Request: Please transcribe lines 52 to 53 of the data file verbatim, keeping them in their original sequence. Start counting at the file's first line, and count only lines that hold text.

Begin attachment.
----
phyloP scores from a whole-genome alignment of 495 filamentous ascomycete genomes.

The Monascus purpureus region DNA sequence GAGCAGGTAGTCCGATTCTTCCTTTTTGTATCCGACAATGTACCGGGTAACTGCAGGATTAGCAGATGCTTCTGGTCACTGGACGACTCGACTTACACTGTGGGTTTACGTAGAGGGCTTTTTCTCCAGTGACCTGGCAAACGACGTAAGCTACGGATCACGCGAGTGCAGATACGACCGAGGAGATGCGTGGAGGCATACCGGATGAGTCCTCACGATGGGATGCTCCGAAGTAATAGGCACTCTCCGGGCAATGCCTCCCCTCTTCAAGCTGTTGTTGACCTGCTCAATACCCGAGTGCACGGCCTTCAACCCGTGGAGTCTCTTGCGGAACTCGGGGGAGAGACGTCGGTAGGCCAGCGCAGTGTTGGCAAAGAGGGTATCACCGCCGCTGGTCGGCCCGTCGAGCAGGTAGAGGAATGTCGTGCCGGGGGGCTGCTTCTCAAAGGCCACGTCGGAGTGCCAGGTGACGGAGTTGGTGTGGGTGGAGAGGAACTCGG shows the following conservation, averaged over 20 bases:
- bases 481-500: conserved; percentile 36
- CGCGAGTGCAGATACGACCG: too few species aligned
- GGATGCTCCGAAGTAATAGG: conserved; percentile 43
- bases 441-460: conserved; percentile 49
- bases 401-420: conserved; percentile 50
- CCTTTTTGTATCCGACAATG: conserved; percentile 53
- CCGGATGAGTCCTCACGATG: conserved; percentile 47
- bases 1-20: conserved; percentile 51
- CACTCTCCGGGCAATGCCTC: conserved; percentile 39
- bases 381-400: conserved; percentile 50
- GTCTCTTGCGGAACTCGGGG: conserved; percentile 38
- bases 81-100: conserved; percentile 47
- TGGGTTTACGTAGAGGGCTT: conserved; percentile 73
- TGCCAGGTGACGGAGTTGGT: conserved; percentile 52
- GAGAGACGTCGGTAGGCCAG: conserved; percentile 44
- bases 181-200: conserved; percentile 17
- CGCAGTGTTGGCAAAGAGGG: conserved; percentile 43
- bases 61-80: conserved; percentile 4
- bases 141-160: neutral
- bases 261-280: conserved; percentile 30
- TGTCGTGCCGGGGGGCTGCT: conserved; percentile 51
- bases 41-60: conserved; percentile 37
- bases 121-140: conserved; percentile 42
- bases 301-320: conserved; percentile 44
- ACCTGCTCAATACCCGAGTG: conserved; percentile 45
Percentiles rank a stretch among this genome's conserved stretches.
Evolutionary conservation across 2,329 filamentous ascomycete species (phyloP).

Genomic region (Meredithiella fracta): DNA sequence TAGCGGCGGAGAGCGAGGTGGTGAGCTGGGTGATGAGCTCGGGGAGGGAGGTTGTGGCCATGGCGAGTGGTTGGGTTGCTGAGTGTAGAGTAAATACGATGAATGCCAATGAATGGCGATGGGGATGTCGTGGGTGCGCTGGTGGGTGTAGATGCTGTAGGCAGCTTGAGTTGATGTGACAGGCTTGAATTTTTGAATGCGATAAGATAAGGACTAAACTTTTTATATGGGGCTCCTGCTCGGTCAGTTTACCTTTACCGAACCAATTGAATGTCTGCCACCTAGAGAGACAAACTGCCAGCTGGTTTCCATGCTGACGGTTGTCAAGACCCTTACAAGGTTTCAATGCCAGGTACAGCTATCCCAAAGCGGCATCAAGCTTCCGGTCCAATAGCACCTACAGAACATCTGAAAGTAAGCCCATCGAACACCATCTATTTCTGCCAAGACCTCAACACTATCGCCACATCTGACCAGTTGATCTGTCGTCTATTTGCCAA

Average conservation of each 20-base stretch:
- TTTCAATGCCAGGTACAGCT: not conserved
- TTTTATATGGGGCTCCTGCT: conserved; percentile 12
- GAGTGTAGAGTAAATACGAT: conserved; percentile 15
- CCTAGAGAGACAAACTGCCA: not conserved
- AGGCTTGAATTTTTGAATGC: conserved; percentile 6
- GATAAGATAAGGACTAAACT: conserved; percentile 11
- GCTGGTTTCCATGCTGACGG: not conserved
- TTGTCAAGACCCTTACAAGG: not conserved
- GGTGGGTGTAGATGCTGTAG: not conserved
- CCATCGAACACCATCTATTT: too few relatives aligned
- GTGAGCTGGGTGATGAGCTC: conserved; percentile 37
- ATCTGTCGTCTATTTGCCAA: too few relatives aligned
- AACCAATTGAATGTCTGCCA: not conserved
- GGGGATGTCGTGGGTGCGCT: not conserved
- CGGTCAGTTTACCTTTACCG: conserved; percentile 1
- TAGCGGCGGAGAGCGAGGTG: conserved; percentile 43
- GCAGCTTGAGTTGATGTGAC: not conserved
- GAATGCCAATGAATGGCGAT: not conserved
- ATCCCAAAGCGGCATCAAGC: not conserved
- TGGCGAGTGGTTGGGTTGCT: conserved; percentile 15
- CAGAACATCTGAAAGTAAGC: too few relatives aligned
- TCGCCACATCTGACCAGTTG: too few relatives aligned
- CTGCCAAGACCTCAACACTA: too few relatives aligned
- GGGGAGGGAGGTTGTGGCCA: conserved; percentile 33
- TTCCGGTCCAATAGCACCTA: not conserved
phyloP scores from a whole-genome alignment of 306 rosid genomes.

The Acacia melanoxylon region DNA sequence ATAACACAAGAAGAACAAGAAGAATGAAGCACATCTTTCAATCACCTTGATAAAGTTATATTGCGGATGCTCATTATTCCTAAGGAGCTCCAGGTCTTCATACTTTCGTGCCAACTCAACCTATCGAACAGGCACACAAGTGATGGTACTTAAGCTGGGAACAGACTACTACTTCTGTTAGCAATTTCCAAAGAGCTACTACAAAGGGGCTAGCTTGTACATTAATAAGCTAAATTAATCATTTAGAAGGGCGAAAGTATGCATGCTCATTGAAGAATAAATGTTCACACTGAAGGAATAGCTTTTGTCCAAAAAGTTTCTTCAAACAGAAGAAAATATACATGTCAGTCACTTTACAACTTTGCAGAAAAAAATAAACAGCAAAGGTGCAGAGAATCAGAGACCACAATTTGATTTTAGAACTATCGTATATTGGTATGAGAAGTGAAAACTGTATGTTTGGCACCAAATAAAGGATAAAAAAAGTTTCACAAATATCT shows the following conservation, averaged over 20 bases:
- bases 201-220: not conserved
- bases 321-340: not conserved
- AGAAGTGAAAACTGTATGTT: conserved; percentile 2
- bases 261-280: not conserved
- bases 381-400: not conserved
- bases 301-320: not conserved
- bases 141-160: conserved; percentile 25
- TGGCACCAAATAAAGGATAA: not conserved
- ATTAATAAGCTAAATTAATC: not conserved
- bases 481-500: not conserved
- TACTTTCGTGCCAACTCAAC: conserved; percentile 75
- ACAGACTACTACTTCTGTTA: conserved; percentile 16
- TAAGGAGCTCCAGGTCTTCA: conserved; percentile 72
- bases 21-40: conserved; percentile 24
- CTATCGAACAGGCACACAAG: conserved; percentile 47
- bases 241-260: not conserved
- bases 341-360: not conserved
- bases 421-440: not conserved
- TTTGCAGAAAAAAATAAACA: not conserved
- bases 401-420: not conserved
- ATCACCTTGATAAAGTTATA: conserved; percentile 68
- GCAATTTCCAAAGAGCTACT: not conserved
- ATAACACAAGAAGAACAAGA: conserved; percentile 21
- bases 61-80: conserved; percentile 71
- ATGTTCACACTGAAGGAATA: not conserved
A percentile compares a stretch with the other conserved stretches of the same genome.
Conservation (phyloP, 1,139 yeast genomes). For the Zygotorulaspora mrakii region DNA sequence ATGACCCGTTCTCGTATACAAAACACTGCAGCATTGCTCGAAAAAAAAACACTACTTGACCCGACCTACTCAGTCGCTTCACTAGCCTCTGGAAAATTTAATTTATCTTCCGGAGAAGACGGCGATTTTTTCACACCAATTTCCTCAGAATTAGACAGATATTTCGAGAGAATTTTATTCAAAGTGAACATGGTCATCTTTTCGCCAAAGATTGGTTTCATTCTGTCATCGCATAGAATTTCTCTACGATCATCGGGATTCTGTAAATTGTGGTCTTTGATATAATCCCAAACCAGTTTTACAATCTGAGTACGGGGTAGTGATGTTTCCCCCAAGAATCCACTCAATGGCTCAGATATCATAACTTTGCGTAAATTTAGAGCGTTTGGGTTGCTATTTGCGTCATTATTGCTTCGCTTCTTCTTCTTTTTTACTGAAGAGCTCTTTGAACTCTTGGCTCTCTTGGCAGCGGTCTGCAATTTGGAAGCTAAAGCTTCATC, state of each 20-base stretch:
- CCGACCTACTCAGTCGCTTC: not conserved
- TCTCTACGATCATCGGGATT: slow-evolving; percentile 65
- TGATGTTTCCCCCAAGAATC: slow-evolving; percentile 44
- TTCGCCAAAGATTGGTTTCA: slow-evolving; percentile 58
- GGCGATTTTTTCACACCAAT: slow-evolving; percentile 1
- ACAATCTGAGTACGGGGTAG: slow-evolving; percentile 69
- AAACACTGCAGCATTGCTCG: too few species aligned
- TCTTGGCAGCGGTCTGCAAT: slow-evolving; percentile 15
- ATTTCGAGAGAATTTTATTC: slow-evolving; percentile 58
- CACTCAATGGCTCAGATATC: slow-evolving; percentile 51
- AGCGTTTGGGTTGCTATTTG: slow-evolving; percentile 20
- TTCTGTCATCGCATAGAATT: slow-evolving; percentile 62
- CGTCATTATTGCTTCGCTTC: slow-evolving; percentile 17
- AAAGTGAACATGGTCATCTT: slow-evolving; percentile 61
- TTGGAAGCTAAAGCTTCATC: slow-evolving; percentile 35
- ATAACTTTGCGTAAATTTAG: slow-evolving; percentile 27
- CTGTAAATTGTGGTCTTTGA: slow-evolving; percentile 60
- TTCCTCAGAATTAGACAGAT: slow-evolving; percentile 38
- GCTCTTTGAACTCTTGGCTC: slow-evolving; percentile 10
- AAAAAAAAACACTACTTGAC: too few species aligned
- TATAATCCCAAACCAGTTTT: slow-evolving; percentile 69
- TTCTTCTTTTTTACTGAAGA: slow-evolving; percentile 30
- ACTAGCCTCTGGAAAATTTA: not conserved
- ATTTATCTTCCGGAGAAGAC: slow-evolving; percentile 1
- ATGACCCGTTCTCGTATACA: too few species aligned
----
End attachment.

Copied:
- CAGAACATCTGAAAGTAAGC: too few relatives aligned
- TCGCCACATCTGACCAGTTG: too few relatives aligned